This line is drawn for the modified version of the above circuit I currently listen to. The B+ is 290 volts and the current is about 2 milliamps. If you were to place a pointer at the bias point you designed the amp for, and follow the line, you will see the varying current and the voltage it will produce. Say I had biased the tube for 1.5 volts ("I had a biased point for 1.5 volts"). No I didn't mean for  you to say it! I start at 1.5 volts on the line, go to zero and I will see that the plate voltage has gone down to 50 volts, while the current went up to 1.8 mA or so. Then I take the voltage down to -3 volts. This would be a full peak to peak input swing. We can see that the voltage went to about 260 volts, where the current went down to about .3 mA. So the conclusion is that we use the above graph to set static voltages and predict to a relatively good degree the gain. So the output voltage swings about 210 volts peak to peak. This makes it about 74 volts RMS. So the gain can be calculated as Vout/Vin, or 74/1.06= about 70. Theoretically, that is.

    For the sound quality we want, we need to use a transfer chart in conjunction with this one. It is a chart which shows the relationship between grid voltage and plate current. If we bias the tube along the most linear part of this line, and follow it with a nominal voltage swing across to the above chart, then one can find where clean signals end and clipping begins. Unfortunately I do not have a true chart, but the below will illustrate what I mean.

    The diagram assumes accuracy, but it is not. The transfer curve is usually straighter in the area above the near cut-off region (depending on the tube type). However, if the circuit parameters are B+ 290 volts, Vp 145 volts, Vg -1.5 volts and Ip 1.5 milliamps, then a grid signal of about .75 volts peak to peak will output a plate voltage of about 45 volts peak to peak. That gives a voltage gain of about 60 according to the above chart. Actual gain is not like this, but circuit parameters might cause a higher or lower gain, depending on the design of the tube and the resistors chosen for biasing. A fixed bias circuit could allow for the resistors to set gain by the simple gain equation G=Rp/Rk. If the plate resistance is 65 kilohms (this assumes total plate resistance, covered on My First Tube Amp page) and the effective cathode resistor is 680 Ohms, the gain could be 100, and the grid bias can be exactly 1.5 volts. Certain tubes have a top gain (12AX7 and 6EU7 for example) of 100. This is known as the tube's amplification factor or mu. The curve on the left, which is the transfer curve, is actually more curved as one approaches the more negative voltage level. Biasing down there will not yield a very linear response. So fixed biasing has its advantages, one being the possibility of not using a bypass resistor. Another is accurate biasing that doesn't change much with time or heat, providing better linearity.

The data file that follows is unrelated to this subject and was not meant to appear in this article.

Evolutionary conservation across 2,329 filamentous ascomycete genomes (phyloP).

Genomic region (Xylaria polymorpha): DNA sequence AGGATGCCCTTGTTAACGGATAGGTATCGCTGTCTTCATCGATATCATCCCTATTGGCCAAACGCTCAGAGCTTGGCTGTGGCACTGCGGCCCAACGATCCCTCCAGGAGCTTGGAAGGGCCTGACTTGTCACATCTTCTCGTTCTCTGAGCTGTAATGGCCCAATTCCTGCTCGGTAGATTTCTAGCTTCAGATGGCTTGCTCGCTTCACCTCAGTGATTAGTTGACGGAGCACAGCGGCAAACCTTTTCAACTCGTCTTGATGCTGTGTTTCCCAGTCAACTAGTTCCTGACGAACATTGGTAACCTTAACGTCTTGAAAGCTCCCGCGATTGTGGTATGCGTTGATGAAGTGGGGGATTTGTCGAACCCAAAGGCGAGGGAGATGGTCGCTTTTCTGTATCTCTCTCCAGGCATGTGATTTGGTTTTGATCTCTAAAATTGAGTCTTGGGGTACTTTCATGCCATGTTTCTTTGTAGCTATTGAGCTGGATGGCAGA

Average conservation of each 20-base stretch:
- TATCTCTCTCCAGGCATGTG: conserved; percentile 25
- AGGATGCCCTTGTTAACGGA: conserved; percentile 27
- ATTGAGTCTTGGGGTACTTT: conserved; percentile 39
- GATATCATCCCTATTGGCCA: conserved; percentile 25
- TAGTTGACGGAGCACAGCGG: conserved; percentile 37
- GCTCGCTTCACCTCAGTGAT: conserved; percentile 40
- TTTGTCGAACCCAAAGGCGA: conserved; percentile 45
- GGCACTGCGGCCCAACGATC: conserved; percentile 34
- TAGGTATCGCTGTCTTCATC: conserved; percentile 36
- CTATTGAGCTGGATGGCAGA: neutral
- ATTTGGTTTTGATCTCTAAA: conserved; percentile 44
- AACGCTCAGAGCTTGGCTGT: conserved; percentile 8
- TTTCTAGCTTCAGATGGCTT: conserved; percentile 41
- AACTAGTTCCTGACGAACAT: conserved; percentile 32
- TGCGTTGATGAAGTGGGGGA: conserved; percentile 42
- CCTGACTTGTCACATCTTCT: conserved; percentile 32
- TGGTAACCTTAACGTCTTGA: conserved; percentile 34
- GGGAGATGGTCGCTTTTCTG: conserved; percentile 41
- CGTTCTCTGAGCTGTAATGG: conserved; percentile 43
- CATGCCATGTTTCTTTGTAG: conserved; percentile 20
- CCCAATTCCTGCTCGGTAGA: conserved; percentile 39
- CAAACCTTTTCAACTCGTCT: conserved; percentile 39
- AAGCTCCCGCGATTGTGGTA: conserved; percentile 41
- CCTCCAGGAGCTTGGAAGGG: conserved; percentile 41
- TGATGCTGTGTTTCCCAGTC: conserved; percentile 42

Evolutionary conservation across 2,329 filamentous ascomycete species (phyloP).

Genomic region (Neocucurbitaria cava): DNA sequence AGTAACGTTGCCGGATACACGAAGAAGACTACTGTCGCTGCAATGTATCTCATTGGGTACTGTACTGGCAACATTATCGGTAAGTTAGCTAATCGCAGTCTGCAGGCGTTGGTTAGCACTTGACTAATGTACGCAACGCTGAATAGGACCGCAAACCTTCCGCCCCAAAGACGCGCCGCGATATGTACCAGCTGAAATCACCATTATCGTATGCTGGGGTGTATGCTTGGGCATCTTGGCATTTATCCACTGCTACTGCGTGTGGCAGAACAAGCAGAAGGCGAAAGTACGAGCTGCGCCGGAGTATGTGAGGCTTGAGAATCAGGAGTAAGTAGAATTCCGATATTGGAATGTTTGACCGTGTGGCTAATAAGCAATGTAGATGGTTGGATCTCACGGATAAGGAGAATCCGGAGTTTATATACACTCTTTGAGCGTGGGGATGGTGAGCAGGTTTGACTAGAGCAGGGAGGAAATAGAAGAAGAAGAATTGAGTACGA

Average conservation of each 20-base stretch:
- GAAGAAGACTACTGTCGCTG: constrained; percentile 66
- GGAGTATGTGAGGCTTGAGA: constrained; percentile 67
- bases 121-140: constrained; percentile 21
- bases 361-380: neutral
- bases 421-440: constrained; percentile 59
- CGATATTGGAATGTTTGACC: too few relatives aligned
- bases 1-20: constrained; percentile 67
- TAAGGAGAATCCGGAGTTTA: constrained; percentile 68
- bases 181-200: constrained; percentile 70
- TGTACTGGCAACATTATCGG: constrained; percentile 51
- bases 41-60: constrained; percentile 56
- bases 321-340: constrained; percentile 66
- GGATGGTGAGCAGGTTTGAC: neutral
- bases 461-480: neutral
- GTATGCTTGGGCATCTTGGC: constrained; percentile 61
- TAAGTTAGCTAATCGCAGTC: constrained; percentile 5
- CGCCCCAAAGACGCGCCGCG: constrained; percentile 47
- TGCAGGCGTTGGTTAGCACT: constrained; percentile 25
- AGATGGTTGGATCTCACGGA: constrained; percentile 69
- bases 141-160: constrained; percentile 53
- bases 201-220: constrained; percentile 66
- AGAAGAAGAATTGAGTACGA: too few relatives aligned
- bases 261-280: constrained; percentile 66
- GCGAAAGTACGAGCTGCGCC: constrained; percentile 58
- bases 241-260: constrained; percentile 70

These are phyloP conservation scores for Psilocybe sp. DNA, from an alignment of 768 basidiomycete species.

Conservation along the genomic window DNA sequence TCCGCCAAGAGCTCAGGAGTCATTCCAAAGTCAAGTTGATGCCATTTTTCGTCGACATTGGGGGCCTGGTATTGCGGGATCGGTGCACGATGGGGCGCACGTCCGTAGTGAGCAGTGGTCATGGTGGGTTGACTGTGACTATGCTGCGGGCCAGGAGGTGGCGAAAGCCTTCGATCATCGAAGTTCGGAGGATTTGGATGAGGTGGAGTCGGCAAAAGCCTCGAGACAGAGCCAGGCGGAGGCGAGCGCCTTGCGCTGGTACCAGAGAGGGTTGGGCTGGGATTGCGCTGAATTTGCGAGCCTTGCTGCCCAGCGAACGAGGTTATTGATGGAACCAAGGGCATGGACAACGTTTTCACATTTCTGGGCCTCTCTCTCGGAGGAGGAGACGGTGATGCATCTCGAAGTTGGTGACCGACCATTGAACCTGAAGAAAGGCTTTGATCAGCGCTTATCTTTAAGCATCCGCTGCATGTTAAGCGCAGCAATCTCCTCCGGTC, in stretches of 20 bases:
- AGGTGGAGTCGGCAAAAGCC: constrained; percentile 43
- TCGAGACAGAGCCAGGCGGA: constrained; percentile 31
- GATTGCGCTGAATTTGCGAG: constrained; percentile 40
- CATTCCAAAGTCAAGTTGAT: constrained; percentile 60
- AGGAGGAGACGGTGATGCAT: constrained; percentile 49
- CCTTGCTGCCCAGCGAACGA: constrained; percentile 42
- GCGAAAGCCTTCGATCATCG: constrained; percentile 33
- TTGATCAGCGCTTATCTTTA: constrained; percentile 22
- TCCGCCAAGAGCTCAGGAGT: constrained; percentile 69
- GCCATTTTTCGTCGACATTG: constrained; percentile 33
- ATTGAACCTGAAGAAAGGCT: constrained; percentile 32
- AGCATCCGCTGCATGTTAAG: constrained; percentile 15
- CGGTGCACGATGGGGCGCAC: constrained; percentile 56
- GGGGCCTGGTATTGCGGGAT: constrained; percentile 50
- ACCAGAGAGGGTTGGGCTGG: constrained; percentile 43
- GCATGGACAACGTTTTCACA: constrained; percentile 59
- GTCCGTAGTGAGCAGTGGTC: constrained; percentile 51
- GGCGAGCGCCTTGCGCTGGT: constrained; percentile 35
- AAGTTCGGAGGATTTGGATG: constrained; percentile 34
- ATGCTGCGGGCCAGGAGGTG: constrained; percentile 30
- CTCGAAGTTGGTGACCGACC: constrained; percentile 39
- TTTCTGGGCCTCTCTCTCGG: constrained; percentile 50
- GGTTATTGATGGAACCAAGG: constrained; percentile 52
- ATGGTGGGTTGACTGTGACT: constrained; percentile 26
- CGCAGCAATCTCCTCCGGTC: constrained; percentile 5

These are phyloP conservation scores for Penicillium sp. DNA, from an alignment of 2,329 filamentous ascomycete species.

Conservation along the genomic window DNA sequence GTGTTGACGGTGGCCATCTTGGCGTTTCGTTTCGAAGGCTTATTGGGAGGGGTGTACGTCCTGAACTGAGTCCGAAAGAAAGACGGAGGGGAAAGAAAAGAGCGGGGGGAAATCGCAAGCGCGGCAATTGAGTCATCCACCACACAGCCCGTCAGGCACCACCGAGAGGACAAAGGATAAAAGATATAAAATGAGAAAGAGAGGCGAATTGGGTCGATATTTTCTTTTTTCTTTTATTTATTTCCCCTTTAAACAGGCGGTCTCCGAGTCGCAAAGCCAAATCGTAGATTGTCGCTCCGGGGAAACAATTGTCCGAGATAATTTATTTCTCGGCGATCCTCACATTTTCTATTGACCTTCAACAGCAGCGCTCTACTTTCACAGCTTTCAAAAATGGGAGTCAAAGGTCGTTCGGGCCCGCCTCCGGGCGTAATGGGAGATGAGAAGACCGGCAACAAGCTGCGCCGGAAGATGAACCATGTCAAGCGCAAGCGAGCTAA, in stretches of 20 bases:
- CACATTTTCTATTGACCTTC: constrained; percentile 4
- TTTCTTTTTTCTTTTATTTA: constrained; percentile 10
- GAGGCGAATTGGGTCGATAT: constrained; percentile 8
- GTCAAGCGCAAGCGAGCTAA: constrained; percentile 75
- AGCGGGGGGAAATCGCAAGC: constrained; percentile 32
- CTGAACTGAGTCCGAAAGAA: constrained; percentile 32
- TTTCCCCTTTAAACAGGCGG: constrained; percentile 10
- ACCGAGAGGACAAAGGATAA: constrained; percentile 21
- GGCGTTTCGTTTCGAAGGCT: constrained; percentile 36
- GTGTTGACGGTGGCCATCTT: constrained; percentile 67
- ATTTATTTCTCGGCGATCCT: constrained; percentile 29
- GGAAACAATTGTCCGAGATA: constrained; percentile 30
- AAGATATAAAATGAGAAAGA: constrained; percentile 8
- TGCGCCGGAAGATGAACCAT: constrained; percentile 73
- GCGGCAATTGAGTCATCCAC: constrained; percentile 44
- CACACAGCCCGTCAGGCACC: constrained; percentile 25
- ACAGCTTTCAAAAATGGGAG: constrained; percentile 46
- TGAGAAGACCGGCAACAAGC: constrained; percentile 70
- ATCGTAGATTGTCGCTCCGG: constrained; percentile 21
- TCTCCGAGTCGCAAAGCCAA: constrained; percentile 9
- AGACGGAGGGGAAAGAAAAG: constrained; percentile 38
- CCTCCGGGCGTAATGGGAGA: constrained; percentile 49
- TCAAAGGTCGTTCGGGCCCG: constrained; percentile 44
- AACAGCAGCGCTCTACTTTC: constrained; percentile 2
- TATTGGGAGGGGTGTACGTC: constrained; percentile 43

In audio, with one instrument or even the fundamental being at a high amplitude, the instant that the peak reaches this area, another signal of a higher frequency may suffer the effects of distortion. This is a form of modulation distortion.

    Capacitors cause current to lag the voltage, so the bias will not follow the signal, hence altering the incoming signal's nature, and the overall sound quality. What this means is that a signal whose current component and voltage component are in phase will come out of a capacitor with current being 60 degrees behind the voltage signal. This may not necessarily be a problem if there is no grid resistor (some circuits do this), but if there is a grid resistor, then the resistor will react to the varying current and add to the original voltage signal the resultant voltage signal across the resistor and cause a slight phase distortion.

    This is because, not only do the biasing schemes mentioned at the outset of this discussion alter dramatically the sound quality, but also variations within the most popular, the class A, also alter the sound quality. You will find that the schemes that use the lower voltages and currents are more popular because they are the least linear. This may seem like a contradiction to what an audiophile would want from a sound system, especially one that uses tube and expensive irons. It is.

    Being a purist who is also a tube lover, I find this to be perplexing. In my opinion, wherever the tubes are biased, it is still far superior to many solid state high end designs. It takes many transistors in a circuit to come close to the amplification ability and linearity before distortion reducing schemes that it takes only one twin triode to do.